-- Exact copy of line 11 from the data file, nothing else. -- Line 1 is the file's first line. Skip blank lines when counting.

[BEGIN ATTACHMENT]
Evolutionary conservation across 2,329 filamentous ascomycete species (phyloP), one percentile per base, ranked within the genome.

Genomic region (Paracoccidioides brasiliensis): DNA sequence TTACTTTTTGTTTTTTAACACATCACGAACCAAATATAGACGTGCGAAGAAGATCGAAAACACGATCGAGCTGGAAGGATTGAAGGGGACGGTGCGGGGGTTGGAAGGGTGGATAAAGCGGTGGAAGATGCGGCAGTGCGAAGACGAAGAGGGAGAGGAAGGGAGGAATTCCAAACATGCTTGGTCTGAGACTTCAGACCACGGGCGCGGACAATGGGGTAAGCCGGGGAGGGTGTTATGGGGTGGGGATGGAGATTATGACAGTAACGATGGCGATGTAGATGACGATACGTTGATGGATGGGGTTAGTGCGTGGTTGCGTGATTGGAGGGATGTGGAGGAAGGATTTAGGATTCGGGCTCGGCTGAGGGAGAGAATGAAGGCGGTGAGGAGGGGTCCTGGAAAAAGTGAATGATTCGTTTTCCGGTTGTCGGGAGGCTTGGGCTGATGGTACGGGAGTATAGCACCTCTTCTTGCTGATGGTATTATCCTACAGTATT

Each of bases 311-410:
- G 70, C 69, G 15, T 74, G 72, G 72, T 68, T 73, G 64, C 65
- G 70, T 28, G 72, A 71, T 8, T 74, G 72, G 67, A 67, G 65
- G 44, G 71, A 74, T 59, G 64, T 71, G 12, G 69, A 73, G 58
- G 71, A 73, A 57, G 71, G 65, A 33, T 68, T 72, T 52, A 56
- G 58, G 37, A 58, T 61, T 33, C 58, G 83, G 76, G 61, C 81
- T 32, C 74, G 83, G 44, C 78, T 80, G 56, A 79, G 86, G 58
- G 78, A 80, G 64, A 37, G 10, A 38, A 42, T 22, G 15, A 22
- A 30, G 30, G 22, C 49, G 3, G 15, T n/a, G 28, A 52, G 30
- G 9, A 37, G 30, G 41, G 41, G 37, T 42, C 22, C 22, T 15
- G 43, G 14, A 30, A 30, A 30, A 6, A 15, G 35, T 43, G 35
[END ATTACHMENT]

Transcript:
- A 30, G 30, G 22, C 49, G 3, G 15, T n/a, G 28, A 52, G 30